Regular Expressions in grep (Regex) (With Examples)

Linux Regular Expressions (Regex) are special characters that help search data based on matching complex patterns. They are used in many Linux command-line utilities, such as rename, bash, sed, grep, etc. In this guide, we’ll be focusing on the grep command.

grep Command Purpose and Syntax

grep searches for patterns in a file(s). patterns refer to one or more patterns separated by newline characters, and grep prints each line that matches a defined pattern.

# grep [operators...] patterns [file...]

Types of Regular Expressions

There are three main types of Linux regular expressions:

Basic Regular Expressions

A Basic Regular Expression (BRE) is a regular expression consisting of the exact characters of the string to be matched.

Basic Regular Expression Operators

  • . — replaces any character
  • ^ — matches start of string
  • $ — matches end of string
  • * — matches up zero or more times the preceding character
  • \ — represent special characters
  • () — groups regular expressions
  • ? — matches up exactly one character

Basic Regular Expression – Example

In this example, we list all comments in the /etc/adduser.conf file. (Note that the # sign prefaces comments in .conf files).

# grep ^# /etc/adduser.conf

Display all comments (#) in /etc/adduser.conf.
Display all comments (#) in /etc/adduser.conf.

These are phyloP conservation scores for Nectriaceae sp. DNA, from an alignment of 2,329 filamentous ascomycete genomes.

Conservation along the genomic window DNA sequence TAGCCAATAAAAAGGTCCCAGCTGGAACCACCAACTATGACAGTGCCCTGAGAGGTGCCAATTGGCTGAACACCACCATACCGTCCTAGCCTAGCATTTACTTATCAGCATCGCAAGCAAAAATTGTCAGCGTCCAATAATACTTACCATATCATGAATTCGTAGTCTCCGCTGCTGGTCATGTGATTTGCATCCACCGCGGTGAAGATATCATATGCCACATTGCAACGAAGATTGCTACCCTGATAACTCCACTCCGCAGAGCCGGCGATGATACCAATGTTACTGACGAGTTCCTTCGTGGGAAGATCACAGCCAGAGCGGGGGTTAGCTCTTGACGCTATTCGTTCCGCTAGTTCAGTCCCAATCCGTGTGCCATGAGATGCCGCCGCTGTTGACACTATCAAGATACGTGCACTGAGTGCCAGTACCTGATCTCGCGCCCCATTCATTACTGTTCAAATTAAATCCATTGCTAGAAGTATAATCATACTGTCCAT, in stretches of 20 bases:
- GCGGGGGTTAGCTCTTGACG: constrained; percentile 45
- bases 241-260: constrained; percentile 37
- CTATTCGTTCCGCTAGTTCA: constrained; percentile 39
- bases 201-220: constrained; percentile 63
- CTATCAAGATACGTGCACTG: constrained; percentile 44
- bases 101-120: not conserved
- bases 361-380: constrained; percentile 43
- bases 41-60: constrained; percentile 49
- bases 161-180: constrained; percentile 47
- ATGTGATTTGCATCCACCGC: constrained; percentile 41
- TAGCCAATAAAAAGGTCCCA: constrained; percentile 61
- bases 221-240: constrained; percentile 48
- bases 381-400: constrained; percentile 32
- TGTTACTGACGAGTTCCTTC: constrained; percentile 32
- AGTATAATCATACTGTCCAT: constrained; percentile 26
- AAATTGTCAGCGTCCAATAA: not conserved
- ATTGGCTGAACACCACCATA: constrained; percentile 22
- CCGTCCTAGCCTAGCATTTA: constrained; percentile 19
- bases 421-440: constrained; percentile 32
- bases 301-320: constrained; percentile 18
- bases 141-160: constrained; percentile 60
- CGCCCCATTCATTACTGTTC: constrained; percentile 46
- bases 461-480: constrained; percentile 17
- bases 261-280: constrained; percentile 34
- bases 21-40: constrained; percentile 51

Interval Regular Expressions

An Interval Regular Expression (IRE) is a regular expression that reports the number of characters in a string.

Interval Regular Expression Operators

  • {n} — matches the preceding character appearing ‘n’ times exactly
  • {n,m} — matches the preceding character appearing ‘n’ times but not more than m
  • {n, } — matches the preceding character only when it appears ‘n’ times or more

Interval Regular Expression – Example

In this example, we’ll find all content in the /etc/adduser.conf that contains the ‘l‘ character exactly two times consecutively.

# grep -E l{2} /etc/adduser.conf
Display content in the /etc/adduser.conf that contains the ‘l’ character exactly two times consecutively.
Display content in the /etc/adduser.conf that contains the ‘l’ character exactly two times consecutively.

Extended Regular Expressions

An Extended Regular Expression (ERE) is a regular expression that contains more than one expression.

Extended Regular Expressions Operators

The extended regular expression contains more than one expression.

  • \+  — matches one or more occurrences of the previous character
  • \? — matches zero or one occurrence of the previous character

Extended Regular Expression – Example

In this example, we’ll search /etc/adduser.conf where character ‘t‘ precedes character ‘a.’

# grep "t\+a" /etc/adduser.con
Display content in the /etc/adduser.conf where character ‘t’ precedes character ‘a.’
Display content in the /etc/adduser.conf where character ‘t’ precedes character ‘a.’

Was this article helpful?

Leave a Comment